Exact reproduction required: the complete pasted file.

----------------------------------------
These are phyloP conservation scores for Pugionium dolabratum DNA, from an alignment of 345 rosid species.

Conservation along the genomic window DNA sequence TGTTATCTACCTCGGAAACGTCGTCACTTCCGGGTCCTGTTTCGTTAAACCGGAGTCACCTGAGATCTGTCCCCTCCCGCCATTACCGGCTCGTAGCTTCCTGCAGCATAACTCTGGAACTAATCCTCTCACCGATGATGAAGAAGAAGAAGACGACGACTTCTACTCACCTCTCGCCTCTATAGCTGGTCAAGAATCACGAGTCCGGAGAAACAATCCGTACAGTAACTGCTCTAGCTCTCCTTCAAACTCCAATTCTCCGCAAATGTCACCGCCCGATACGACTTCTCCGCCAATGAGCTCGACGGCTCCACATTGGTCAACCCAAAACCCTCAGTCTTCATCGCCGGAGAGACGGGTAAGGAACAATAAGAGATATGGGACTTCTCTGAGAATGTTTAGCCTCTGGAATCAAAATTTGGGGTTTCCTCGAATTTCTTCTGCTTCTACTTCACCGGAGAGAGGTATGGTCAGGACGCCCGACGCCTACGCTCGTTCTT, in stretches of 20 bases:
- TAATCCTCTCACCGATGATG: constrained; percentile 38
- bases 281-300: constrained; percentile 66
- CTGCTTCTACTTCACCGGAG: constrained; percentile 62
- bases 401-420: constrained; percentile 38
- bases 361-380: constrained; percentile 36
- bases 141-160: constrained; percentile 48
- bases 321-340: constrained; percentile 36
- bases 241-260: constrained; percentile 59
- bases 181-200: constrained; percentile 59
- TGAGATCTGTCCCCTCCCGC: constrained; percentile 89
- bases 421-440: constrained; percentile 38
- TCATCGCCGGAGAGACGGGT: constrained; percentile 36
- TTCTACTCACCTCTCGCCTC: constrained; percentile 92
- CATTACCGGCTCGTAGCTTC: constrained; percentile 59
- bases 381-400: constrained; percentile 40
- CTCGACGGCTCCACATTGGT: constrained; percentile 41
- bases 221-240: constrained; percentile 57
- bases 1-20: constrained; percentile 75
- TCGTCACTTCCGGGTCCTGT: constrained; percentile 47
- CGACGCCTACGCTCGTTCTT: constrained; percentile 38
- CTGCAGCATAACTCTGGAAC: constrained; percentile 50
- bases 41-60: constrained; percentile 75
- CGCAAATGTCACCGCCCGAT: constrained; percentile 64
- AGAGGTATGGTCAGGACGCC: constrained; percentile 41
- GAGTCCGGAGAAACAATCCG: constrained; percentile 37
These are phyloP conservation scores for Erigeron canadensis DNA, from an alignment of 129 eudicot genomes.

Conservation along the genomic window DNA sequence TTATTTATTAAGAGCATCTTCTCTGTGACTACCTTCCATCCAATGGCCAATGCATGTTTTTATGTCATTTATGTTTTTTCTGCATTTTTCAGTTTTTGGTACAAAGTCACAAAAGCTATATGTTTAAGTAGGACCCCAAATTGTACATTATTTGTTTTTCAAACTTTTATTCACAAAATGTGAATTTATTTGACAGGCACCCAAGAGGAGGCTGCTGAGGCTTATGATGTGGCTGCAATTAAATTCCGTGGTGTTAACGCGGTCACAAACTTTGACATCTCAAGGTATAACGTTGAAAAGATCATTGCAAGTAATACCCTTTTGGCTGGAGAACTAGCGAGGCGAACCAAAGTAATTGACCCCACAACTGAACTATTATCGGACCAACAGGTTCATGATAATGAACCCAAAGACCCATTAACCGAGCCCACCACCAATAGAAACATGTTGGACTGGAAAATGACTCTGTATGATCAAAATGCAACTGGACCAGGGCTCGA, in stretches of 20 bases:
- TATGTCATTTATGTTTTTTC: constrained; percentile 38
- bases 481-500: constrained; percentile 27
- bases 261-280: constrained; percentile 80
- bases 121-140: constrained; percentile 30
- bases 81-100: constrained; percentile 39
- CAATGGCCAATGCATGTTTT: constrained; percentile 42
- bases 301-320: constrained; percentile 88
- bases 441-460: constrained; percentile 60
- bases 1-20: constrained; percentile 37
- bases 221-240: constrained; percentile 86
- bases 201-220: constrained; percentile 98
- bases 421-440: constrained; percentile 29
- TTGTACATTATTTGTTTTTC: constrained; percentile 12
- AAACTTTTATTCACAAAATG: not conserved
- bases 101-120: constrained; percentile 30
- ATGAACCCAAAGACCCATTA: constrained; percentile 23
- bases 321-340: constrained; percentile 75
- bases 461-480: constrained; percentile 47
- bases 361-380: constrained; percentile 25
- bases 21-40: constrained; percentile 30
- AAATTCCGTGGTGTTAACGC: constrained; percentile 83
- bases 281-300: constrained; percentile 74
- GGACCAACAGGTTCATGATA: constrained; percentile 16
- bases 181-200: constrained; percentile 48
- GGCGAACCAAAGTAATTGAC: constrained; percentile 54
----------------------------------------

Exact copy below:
These are phyloP conservation scores for Pugionium dolabratum DNA, from an alignment of 345 rosid species.

Conservation along the genomic window DNA sequence TGTTATCTACCTCGGAAACGTCGTCACTTCCGGGTCCTGTTTCGTTAAACCGGAGTCACCTGAGATCTGTCCCCTCCCGCCATTACCGGCTCGTAGCTTCCTGCAGCATAACTCTGGAACTAATCCTCTCACCGATGATGAAGAAGAAGAAGACGACGACTTCTACTCACCTCTCGCCTCTATAGCTGGTCAAGAATCACGAGTCCGGAGAAACAATCCGTACAGTAACTGCTCTAGCTCTCCTTCAAACTCCAATTCTCCGCAAATGTCACCGCCCGATACGACTTCTCCGCCAATGAGCTCGACGGCTCCACATTGGTCAACCCAAAACCCTCAGTCTTCATCGCCGGAGAGACGGGTAAGGAACAATAAGAGATATGGGACTTCTCTGAGAATGTTTAGCCTCTGGAATCAAAATTTGGGGTTTCCTCGAATTTCTTCTGCTTCTACTTCACCGGAGAGAGGTATGGTCAGGACGCCCGACGCCTACGCTCGTTCTT, in stretches of 20 bases:
- TAATCCTCTCACCGATGATG: constrained; percentile 38
- bases 281-300: constrained; percentile 66
- CTGCTTCTACTTCACCGGAG: constrained; percentile 62
- bases 401-420: constrained; percentile 38
- bases 361-380: constrained; percentile 36
- bases 141-160: constrained; percentile 48
- bases 321-340: constrained; percentile 36
- bases 241-260: constrained; percentile 59
- bases 181-200: constrained; percentile 59
- TGAGATCTGTCCCCTCCCGC: constrained; percentile 89
- bases 421-440: constrained; percentile 38
- TCATCGCCGGAGAGACGGGT: constrained; percentile 36
- TTCTACTCACCTCTCGCCTC: constrained; percentile 92
- CATTACCGGCTCGTAGCTTC: constrained; percentile 59
- bases 381-400: constrained; percentile 40
- CTCGACGGCTCCACATTGGT: constrained; percentile 41
- bases 221-240: constrained; percentile 57
- bases 1-20: constrained; percentile 75
- TCGTCACTTCCGGGTCCTGT: constrained; percentile 47
- CGACGCCTACGCTCGTTCTT: constrained; percentile 38
- CTGCAGCATAACTCTGGAAC: constrained; percentile 50
- bases 41-60: constrained; percentile 75
- CGCAAATGTCACCGCCCGAT: constrained; percentile 64
- AGAGGTATGGTCAGGACGCC: constrained; percentile 41
- GAGTCCGGAGAAACAATCCG: constrained; percentile 37
These are phyloP conservation scores for Erigeron canadensis DNA, from an alignment of 129 eudicot genomes.

Conservation along the genomic window DNA sequence TTATTTATTAAGAGCATCTTCTCTGTGACTACCTTCCATCCAATGGCCAATGCATGTTTTTATGTCATTTATGTTTTTTCTGCATTTTTCAGTTTTTGGTACAAAGTCACAAAAGCTATATGTTTAAGTAGGACCCCAAATTGTACATTATTTGTTTTTCAAACTTTTATTCACAAAATGTGAATTTATTTGACAGGCACCCAAGAGGAGGCTGCTGAGGCTTATGATGTGGCTGCAATTAAATTCCGTGGTGTTAACGCGGTCACAAACTTTGACATCTCAAGGTATAACGTTGAAAAGATCATTGCAAGTAATACCCTTTTGGCTGGAGAACTAGCGAGGCGAACCAAAGTAATTGACCCCACAACTGAACTATTATCGGACCAACAGGTTCATGATAATGAACCCAAAGACCCATTAACCGAGCCCACCACCAATAGAAACATGTTGGACTGGAAAATGACTCTGTATGATCAAAATGCAACTGGACCAGGGCTCGA, in stretches of 20 bases:
- TATGTCATTTATGTTTTTTC: constrained; percentile 38
- bases 481-500: constrained; percentile 27
- bases 261-280: constrained; percentile 80
- bases 121-140: constrained; percentile 30
- bases 81-100: constrained; percentile 39
- CAATGGCCAATGCATGTTTT: constrained; percentile 42
- bases 301-320: constrained; percentile 88
- bases 441-460: constrained; percentile 60
- bases 1-20: constrained; percentile 37
- bases 221-240: constrained; percentile 86
- bases 201-220: constrained; percentile 98
- bases 421-440: constrained; percentile 29
- TTGTACATTATTTGTTTTTC: constrained; percentile 12
- AAACTTTTATTCACAAAATG: not conserved
- bases 101-120: constrained; percentile 30
- ATGAACCCAAAGACCCATTA: constrained; percentile 23
- bases 321-340: constrained; percentile 75
- bases 461-480: constrained; percentile 47
- bases 361-380: constrained; percentile 25
- bases 21-40: constrained; percentile 30
- AAATTCCGTGGTGTTAACGC: constrained; percentile 83
- bases 281-300: constrained; percentile 74
- GGACCAACAGGTTCATGATA: constrained; percentile 16
- bases 181-200: constrained; percentile 48
- GGCGAACCAAAGTAATTGAC: constrained; percentile 54